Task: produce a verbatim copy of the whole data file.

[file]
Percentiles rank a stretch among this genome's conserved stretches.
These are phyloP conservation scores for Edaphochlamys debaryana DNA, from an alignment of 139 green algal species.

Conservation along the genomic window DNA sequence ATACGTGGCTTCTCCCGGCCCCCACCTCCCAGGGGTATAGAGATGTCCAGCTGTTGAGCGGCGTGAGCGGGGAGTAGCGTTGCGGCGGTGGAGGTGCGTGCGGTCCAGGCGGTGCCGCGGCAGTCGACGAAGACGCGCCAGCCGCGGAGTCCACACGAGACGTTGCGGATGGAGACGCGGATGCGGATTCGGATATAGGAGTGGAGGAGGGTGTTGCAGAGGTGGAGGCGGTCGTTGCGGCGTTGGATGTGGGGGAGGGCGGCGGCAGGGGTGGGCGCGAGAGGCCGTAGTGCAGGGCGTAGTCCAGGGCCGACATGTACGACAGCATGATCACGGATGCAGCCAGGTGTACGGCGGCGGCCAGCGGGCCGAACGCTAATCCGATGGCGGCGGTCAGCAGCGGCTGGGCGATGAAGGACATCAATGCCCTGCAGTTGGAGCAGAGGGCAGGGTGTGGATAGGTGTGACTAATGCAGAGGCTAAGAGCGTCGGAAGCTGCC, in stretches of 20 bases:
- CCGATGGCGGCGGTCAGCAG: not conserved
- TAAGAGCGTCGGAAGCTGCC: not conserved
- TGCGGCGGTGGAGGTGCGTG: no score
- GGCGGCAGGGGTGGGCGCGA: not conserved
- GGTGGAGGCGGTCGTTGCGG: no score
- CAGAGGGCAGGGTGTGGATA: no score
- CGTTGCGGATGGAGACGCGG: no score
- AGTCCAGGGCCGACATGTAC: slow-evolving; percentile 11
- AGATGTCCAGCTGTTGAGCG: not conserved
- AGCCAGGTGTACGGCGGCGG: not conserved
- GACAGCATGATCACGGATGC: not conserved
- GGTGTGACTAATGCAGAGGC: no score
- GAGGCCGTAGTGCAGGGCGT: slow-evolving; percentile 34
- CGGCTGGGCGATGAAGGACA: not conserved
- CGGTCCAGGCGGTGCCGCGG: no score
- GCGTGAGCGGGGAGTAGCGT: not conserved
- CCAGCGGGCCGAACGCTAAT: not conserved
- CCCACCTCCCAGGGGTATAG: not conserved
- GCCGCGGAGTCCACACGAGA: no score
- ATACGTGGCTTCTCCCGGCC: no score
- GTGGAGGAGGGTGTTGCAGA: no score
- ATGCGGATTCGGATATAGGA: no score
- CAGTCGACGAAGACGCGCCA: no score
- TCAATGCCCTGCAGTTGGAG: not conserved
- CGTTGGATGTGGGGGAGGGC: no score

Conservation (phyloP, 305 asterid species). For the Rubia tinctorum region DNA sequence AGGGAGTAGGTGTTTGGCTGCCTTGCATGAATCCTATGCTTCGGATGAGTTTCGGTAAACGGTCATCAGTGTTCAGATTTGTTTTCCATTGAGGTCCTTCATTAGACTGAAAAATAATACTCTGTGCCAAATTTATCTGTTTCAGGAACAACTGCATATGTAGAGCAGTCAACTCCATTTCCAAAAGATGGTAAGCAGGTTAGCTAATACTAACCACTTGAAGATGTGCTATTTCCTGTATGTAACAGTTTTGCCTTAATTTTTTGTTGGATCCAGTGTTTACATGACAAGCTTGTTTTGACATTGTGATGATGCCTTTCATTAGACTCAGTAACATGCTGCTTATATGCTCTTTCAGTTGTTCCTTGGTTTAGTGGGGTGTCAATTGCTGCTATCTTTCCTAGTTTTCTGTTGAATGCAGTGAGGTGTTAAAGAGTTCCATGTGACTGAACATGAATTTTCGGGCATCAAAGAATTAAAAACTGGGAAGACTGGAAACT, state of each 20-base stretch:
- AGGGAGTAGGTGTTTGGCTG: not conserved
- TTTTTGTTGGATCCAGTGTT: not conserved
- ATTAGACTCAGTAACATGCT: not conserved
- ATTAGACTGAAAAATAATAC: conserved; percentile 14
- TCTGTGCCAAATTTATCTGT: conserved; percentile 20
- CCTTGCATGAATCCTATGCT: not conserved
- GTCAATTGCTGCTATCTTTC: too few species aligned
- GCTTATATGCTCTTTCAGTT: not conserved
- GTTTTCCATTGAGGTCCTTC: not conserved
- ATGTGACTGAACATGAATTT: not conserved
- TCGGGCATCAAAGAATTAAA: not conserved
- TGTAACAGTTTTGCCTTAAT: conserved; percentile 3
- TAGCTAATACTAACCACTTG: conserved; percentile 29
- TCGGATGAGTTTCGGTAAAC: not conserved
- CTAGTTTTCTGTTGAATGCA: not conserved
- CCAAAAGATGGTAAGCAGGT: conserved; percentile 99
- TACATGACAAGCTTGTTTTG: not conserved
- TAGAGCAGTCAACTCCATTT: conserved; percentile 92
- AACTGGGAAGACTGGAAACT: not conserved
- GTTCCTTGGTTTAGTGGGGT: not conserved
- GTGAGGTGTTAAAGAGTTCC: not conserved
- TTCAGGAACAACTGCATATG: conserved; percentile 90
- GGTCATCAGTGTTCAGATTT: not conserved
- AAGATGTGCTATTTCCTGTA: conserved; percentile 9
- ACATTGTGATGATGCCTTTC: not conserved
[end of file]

Percentiles rank a stretch among this genome's conserved stretches.
These are phyloP conservation scores for Edaphochlamys debaryana DNA, from an alignment of 139 green algal species.

Conservation along the genomic window DNA sequence ATACGTGGCTTCTCCCGGCCCCCACCTCCCAGGGGTATAGAGATGTCCAGCTGTTGAGCGGCGTGAGCGGGGAGTAGCGTTGCGGCGGTGGAGGTGCGTGCGGTCCAGGCGGTGCCGCGGCAGTCGACGAAGACGCGCCAGCCGCGGAGTCCACACGAGACGTTGCGGATGGAGACGCGGATGCGGATTCGGATATAGGAGTGGAGGAGGGTGTTGCAGAGGTGGAGGCGGTCGTTGCGGCGTTGGATGTGGGGGAGGGCGGCGGCAGGGGTGGGCGCGAGAGGCCGTAGTGCAGGGCGTAGTCCAGGGCCGACATGTACGACAGCATGATCACGGATGCAGCCAGGTGTACGGCGGCGGCCAGCGGGCCGAACGCTAATCCGATGGCGGCGGTCAGCAGCGGCTGGGCGATGAAGGACATCAATGCCCTGCAGTTGGAGCAGAGGGCAGGGTGTGGATAGGTGTGACTAATGCAGAGGCTAAGAGCGTCGGAAGCTGCC, in stretches of 20 bases:
- CCGATGGCGGCGGTCAGCAG: not conserved
- TAAGAGCGTCGGAAGCTGCC: not conserved
- TGCGGCGGTGGAGGTGCGTG: no score
- GGCGGCAGGGGTGGGCGCGA: not conserved
- GGTGGAGGCGGTCGTTGCGG: no score
- CAGAGGGCAGGGTGTGGATA: no score
- CGTTGCGGATGGAGACGCGG: no score
- AGTCCAGGGCCGACATGTAC: slow-evolving; percentile 11
- AGATGTCCAGCTGTTGAGCG: not conserved
- AGCCAGGTGTACGGCGGCGG: not conserved
- GACAGCATGATCACGGATGC: not conserved
- GGTGTGACTAATGCAGAGGC: no score
- GAGGCCGTAGTGCAGGGCGT: slow-evolving; percentile 34
- CGGCTGGGCGATGAAGGACA: not conserved
- CGGTCCAGGCGGTGCCGCGG: no score
- GCGTGAGCGGGGAGTAGCGT: not conserved
- CCAGCGGGCCGAACGCTAAT: not conserved
- CCCACCTCCCAGGGGTATAG: not conserved
- GCCGCGGAGTCCACACGAGA: no score
- ATACGTGGCTTCTCCCGGCC: no score
- GTGGAGGAGGGTGTTGCAGA: no score
- ATGCGGATTCGGATATAGGA: no score
- CAGTCGACGAAGACGCGCCA: no score
- TCAATGCCCTGCAGTTGGAG: not conserved
- CGTTGGATGTGGGGGAGGGC: no score

Conservation (phyloP, 305 asterid species). For the Rubia tinctorum region DNA sequence AGGGAGTAGGTGTTTGGCTGCCTTGCATGAATCCTATGCTTCGGATGAGTTTCGGTAAACGGTCATCAGTGTTCAGATTTGTTTTCCATTGAGGTCCTTCATTAGACTGAAAAATAATACTCTGTGCCAAATTTATCTGTTTCAGGAACAACTGCATATGTAGAGCAGTCAACTCCATTTCCAAAAGATGGTAAGCAGGTTAGCTAATACTAACCACTTGAAGATGTGCTATTTCCTGTATGTAACAGTTTTGCCTTAATTTTTTGTTGGATCCAGTGTTTACATGACAAGCTTGTTTTGACATTGTGATGATGCCTTTCATTAGACTCAGTAACATGCTGCTTATATGCTCTTTCAGTTGTTCCTTGGTTTAGTGGGGTGTCAATTGCTGCTATCTTTCCTAGTTTTCTGTTGAATGCAGTGAGGTGTTAAAGAGTTCCATGTGACTGAACATGAATTTTCGGGCATCAAAGAATTAAAAACTGGGAAGACTGGAAACT, state of each 20-base stretch:
- AGGGAGTAGGTGTTTGGCTG: not conserved
- TTTTTGTTGGATCCAGTGTT: not conserved
- ATTAGACTCAGTAACATGCT: not conserved
- ATTAGACTGAAAAATAATAC: conserved; percentile 14
- TCTGTGCCAAATTTATCTGT: conserved; percentile 20
- CCTTGCATGAATCCTATGCT: not conserved
- GTCAATTGCTGCTATCTTTC: too few species aligned
- GCTTATATGCTCTTTCAGTT: not conserved
- GTTTTCCATTGAGGTCCTTC: not conserved
- ATGTGACTGAACATGAATTT: not conserved
- TCGGGCATCAAAGAATTAAA: not conserved
- TGTAACAGTTTTGCCTTAAT: conserved; percentile 3
- TAGCTAATACTAACCACTTG: conserved; percentile 29
- TCGGATGAGTTTCGGTAAAC: not conserved
- CTAGTTTTCTGTTGAATGCA: not conserved
- CCAAAAGATGGTAAGCAGGT: conserved; percentile 99
- TACATGACAAGCTTGTTTTG: not conserved
- TAGAGCAGTCAACTCCATTT: conserved; percentile 92
- AACTGGGAAGACTGGAAACT: not conserved
- GTTCCTTGGTTTAGTGGGGT: not conserved
- GTGAGGTGTTAAAGAGTTCC: not conserved
- TTCAGGAACAACTGCATATG: conserved; percentile 90
- GGTCATCAGTGTTCAGATTT: not conserved
- AAGATGTGCTATTTCCTGTA: conserved; percentile 9
- ACATTGTGATGATGCCTTTC: not conserved